North Korea to US: Ready for ‘Dialogue or Confrontation’

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North Korea warned the United States Friday it is “ready for dialogue or confrontation,” stressing it can be “America’s biggest threat” for a long time to come.

In a message on the Korean Central News Agency, North Korean Foreign Minister Ri Yong Ho also said it would be a “miscalculation” if Washington imposed more sanctions on Pyongyang.

It is the latest indication North Korea may not resume talks soon, despite Pyongyang hinting it would return to dialogue following the latest round of U.S.-South Korean military drills, which ended this week.

Promise in a letter

U.S. President Donald Trump says North Korean leader Kim Jong Un promised him in a personal letter to stop missile launches and start negotiations as soon as the joint exercises ended.

The exercises ended Tuesday. But instead of resuming talks, North Korea has complained the drills happened at all. It has also expressed displeasure with South Korea’s recent acquisition of U.S. fighter jets.

“Dialogue accompanied by military threats is of no interest to us,” North Korea’s foreign ministry said in a statement Wednesday.

Stephen Biegun, the top U.S. envoy for North Korea, confirmed Tuesday that he had not heard from North Korean officials.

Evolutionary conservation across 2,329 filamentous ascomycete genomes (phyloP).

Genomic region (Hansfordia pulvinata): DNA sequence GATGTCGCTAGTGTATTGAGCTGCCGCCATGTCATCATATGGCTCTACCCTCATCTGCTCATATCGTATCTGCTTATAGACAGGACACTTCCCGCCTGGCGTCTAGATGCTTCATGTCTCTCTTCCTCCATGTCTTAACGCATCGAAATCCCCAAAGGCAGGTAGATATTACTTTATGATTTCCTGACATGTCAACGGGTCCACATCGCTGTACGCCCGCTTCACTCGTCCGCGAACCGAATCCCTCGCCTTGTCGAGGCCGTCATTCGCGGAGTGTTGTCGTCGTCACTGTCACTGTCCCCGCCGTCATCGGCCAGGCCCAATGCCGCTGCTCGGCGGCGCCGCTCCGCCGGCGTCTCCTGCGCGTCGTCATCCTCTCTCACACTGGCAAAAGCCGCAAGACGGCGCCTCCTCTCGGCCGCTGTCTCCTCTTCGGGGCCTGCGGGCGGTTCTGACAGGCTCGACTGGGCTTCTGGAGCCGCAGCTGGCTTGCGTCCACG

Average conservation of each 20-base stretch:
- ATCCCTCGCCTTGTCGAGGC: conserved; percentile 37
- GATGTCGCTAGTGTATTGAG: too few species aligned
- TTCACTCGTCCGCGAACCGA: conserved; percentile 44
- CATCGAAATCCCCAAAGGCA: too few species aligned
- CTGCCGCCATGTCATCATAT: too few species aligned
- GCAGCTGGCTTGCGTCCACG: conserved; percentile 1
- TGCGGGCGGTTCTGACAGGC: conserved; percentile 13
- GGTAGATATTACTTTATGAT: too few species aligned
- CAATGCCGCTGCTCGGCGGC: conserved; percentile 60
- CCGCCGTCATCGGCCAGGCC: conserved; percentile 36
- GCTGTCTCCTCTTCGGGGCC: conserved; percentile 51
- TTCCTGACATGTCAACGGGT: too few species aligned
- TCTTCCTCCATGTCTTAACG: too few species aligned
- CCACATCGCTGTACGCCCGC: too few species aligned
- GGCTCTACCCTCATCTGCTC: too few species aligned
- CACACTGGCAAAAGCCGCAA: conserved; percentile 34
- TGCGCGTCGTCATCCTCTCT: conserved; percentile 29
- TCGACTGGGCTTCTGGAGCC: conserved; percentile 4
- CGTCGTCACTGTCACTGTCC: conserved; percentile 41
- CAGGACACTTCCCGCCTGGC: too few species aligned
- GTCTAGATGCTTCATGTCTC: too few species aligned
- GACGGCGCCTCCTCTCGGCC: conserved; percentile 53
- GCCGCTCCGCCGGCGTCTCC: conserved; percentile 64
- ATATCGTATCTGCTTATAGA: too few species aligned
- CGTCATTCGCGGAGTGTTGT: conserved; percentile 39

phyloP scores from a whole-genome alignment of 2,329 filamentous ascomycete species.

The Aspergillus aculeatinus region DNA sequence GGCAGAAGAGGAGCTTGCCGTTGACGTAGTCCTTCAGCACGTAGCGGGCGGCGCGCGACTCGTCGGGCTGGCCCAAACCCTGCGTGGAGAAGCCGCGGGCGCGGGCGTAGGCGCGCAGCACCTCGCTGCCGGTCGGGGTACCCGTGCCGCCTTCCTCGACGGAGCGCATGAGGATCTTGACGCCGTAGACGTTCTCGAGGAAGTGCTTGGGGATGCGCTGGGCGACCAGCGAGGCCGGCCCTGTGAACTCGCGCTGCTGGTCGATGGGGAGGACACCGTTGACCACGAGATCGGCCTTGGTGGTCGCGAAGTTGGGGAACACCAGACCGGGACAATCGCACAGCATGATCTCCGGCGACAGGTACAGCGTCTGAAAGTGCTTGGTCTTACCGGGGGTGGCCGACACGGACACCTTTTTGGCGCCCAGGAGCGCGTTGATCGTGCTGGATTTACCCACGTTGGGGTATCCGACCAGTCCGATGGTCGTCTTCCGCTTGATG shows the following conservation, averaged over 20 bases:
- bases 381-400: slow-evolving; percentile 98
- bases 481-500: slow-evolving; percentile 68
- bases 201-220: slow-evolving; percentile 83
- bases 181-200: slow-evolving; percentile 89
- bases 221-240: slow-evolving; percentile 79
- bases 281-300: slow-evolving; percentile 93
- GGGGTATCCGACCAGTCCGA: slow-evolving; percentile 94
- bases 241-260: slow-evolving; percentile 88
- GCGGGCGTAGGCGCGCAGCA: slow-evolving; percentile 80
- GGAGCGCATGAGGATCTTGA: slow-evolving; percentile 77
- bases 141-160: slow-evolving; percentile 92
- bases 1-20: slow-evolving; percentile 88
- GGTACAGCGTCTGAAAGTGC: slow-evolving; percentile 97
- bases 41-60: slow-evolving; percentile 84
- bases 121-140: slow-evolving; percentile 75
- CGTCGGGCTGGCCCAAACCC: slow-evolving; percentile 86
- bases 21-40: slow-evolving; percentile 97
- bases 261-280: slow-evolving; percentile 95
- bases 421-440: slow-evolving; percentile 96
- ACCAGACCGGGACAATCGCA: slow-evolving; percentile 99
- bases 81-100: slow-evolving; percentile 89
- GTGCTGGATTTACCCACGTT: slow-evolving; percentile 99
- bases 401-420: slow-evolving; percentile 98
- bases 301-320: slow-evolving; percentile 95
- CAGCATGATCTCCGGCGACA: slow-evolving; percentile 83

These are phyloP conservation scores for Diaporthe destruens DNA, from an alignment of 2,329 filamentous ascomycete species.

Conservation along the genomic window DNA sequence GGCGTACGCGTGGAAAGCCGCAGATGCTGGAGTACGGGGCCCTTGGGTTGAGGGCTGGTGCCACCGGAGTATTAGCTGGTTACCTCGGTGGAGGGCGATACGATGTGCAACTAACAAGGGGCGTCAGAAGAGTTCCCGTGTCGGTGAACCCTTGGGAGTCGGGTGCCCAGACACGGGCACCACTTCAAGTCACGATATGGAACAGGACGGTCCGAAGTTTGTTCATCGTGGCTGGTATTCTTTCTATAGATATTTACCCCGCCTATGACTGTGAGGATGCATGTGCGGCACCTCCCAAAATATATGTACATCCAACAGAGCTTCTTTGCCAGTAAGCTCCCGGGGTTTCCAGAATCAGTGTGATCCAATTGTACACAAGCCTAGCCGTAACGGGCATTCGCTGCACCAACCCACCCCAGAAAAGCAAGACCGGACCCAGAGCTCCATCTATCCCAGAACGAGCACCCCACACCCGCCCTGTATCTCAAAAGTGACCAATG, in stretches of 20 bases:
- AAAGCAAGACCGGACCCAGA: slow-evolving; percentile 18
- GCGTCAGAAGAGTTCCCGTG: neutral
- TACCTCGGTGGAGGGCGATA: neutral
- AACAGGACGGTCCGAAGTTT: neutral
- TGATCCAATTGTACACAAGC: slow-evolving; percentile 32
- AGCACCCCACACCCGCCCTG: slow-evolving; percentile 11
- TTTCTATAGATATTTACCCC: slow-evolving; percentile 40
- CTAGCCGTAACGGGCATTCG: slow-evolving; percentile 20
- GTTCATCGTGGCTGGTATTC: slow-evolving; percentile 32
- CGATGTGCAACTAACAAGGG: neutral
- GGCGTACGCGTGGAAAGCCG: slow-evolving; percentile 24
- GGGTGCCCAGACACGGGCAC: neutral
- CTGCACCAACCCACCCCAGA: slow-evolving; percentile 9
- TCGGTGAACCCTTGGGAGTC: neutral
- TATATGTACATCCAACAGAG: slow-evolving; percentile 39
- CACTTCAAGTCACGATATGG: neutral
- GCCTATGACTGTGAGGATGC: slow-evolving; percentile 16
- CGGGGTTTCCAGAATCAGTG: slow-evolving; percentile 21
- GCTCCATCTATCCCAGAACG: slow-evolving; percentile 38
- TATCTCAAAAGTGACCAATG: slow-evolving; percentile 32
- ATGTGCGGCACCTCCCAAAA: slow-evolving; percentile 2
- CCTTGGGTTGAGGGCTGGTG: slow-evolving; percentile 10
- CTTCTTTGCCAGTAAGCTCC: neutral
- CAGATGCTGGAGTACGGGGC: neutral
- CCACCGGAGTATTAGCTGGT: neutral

“Regarding restart of those negotiations, we are prepared to engage as soon as we hear from our counterparts in North Korea,” Biegun said on a visit to Seoul.

Deadline to be more flexible

North Korea has given the U.S. an end of year deadline to become more flexible in the nuclear talks. Pyongyang wants Washington to provide sanctions relief and security guarantees. The Trump administration has said it is not willing to provide sanctions relief until Kim agrees to give up his entire nuclear weapons program.

North Korea has conducted eight missile launches since early May, an outpouring of anger over what it considers the U.S. and South Korea’s hostile policies.

Trump, who wants to continue the talks, says he has “no problem” with the launches, noting they cannot reach the United States.

Critics say that approach virtually ensures Kim will continue launching short-range missiles, which can reach all of South Korea.

North Korea is prohibited from any ballistic missile activity by United Nations Security Council resolutions.

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